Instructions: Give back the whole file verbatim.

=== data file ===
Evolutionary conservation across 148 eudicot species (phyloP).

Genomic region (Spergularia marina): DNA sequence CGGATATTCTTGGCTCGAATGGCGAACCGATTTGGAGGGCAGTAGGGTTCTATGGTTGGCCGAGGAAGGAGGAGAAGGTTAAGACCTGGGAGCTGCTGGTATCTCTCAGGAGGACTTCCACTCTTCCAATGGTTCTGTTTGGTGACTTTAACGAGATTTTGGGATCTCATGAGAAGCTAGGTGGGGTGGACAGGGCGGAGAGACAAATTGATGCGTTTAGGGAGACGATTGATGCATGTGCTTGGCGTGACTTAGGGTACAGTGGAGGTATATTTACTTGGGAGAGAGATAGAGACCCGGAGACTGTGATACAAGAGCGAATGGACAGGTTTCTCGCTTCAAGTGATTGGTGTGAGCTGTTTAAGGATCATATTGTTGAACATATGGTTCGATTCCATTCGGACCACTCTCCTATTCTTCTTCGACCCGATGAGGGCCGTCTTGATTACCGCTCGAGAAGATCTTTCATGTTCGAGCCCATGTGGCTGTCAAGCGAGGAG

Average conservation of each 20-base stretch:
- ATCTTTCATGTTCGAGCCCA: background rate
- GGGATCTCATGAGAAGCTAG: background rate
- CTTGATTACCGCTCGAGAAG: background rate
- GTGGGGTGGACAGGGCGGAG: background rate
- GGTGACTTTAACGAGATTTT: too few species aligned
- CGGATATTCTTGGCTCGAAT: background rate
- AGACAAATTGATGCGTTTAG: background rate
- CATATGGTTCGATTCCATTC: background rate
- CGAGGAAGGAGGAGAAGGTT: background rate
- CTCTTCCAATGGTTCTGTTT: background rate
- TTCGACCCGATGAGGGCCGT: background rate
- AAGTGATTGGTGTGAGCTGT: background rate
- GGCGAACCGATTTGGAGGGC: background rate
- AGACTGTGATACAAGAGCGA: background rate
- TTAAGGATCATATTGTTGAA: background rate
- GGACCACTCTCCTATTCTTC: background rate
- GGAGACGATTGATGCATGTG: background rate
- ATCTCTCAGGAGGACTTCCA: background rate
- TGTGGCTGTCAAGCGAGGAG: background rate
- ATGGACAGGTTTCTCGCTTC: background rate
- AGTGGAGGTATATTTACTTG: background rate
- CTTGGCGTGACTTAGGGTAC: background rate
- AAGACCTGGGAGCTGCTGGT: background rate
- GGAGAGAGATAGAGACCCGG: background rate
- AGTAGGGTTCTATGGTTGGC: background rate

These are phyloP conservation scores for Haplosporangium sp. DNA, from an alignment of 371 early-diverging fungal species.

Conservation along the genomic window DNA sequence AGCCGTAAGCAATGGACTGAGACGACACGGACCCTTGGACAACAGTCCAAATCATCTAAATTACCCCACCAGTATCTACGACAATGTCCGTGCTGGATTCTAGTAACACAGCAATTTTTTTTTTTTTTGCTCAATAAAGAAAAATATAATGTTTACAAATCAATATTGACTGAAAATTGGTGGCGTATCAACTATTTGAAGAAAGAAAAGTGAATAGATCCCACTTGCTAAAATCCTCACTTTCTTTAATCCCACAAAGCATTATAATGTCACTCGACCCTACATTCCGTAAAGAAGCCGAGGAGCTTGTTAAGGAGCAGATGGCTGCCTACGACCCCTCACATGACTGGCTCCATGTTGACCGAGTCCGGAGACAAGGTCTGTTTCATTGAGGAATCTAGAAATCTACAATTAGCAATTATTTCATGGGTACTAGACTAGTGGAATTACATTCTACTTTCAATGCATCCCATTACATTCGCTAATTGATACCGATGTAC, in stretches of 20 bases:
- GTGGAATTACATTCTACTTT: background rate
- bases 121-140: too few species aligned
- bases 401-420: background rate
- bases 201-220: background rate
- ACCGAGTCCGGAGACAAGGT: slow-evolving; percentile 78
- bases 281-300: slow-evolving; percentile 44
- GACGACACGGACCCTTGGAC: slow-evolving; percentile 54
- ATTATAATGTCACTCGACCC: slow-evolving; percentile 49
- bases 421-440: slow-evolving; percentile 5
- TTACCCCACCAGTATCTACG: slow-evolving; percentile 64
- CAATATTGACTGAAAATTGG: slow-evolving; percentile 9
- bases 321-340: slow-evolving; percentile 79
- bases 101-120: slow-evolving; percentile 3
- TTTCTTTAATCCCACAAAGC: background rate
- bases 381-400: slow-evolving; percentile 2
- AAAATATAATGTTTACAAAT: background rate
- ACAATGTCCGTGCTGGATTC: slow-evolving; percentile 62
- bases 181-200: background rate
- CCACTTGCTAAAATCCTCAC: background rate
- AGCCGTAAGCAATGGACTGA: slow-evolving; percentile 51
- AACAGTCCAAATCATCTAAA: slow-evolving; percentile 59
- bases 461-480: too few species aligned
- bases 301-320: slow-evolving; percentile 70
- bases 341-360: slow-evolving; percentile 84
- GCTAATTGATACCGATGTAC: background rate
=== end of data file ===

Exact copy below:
Evolutionary conservation across 148 eudicot species (phyloP).

Genomic region (Spergularia marina): DNA sequence CGGATATTCTTGGCTCGAATGGCGAACCGATTTGGAGGGCAGTAGGGTTCTATGGTTGGCCGAGGAAGGAGGAGAAGGTTAAGACCTGGGAGCTGCTGGTATCTCTCAGGAGGACTTCCACTCTTCCAATGGTTCTGTTTGGTGACTTTAACGAGATTTTGGGATCTCATGAGAAGCTAGGTGGGGTGGACAGGGCGGAGAGACAAATTGATGCGTTTAGGGAGACGATTGATGCATGTGCTTGGCGTGACTTAGGGTACAGTGGAGGTATATTTACTTGGGAGAGAGATAGAGACCCGGAGACTGTGATACAAGAGCGAATGGACAGGTTTCTCGCTTCAAGTGATTGGTGTGAGCTGTTTAAGGATCATATTGTTGAACATATGGTTCGATTCCATTCGGACCACTCTCCTATTCTTCTTCGACCCGATGAGGGCCGTCTTGATTACCGCTCGAGAAGATCTTTCATGTTCGAGCCCATGTGGCTGTCAAGCGAGGAG

Average conservation of each 20-base stretch:
- ATCTTTCATGTTCGAGCCCA: background rate
- GGGATCTCATGAGAAGCTAG: background rate
- CTTGATTACCGCTCGAGAAG: background rate
- GTGGGGTGGACAGGGCGGAG: background rate
- GGTGACTTTAACGAGATTTT: too few species aligned
- CGGATATTCTTGGCTCGAAT: background rate
- AGACAAATTGATGCGTTTAG: background rate
- CATATGGTTCGATTCCATTC: background rate
- CGAGGAAGGAGGAGAAGGTT: background rate
- CTCTTCCAATGGTTCTGTTT: background rate
- TTCGACCCGATGAGGGCCGT: background rate
- AAGTGATTGGTGTGAGCTGT: background rate
- GGCGAACCGATTTGGAGGGC: background rate
- AGACTGTGATACAAGAGCGA: background rate
- TTAAGGATCATATTGTTGAA: background rate
- GGACCACTCTCCTATTCTTC: background rate
- GGAGACGATTGATGCATGTG: background rate
- ATCTCTCAGGAGGACTTCCA: background rate
- TGTGGCTGTCAAGCGAGGAG: background rate
- ATGGACAGGTTTCTCGCTTC: background rate
- AGTGGAGGTATATTTACTTG: background rate
- CTTGGCGTGACTTAGGGTAC: background rate
- AAGACCTGGGAGCTGCTGGT: background rate
- GGAGAGAGATAGAGACCCGG: background rate
- AGTAGGGTTCTATGGTTGGC: background rate

These are phyloP conservation scores for Haplosporangium sp. DNA, from an alignment of 371 early-diverging fungal species.

Conservation along the genomic window DNA sequence AGCCGTAAGCAATGGACTGAGACGACACGGACCCTTGGACAACAGTCCAAATCATCTAAATTACCCCACCAGTATCTACGACAATGTCCGTGCTGGATTCTAGTAACACAGCAATTTTTTTTTTTTTTGCTCAATAAAGAAAAATATAATGTTTACAAATCAATATTGACTGAAAATTGGTGGCGTATCAACTATTTGAAGAAAGAAAAGTGAATAGATCCCACTTGCTAAAATCCTCACTTTCTTTAATCCCACAAAGCATTATAATGTCACTCGACCCTACATTCCGTAAAGAAGCCGAGGAGCTTGTTAAGGAGCAGATGGCTGCCTACGACCCCTCACATGACTGGCTCCATGTTGACCGAGTCCGGAGACAAGGTCTGTTTCATTGAGGAATCTAGAAATCTACAATTAGCAATTATTTCATGGGTACTAGACTAGTGGAATTACATTCTACTTTCAATGCATCCCATTACATTCGCTAATTGATACCGATGTAC, in stretches of 20 bases:
- GTGGAATTACATTCTACTTT: background rate
- bases 121-140: too few species aligned
- bases 401-420: background rate
- bases 201-220: background rate
- ACCGAGTCCGGAGACAAGGT: slow-evolving; percentile 78
- bases 281-300: slow-evolving; percentile 44
- GACGACACGGACCCTTGGAC: slow-evolving; percentile 54
- ATTATAATGTCACTCGACCC: slow-evolving; percentile 49
- bases 421-440: slow-evolving; percentile 5
- TTACCCCACCAGTATCTACG: slow-evolving; percentile 64
- CAATATTGACTGAAAATTGG: slow-evolving; percentile 9
- bases 321-340: slow-evolving; percentile 79
- bases 101-120: slow-evolving; percentile 3
- TTTCTTTAATCCCACAAAGC: background rate
- bases 381-400: slow-evolving; percentile 2
- AAAATATAATGTTTACAAAT: background rate
- ACAATGTCCGTGCTGGATTC: slow-evolving; percentile 62
- bases 181-200: background rate
- CCACTTGCTAAAATCCTCAC: background rate
- AGCCGTAAGCAATGGACTGA: slow-evolving; percentile 51
- AACAGTCCAAATCATCTAAA: slow-evolving; percentile 59
- bases 461-480: too few species aligned
- bases 301-320: slow-evolving; percentile 70
- bases 341-360: slow-evolving; percentile 84
- GCTAATTGATACCGATGTAC: background rate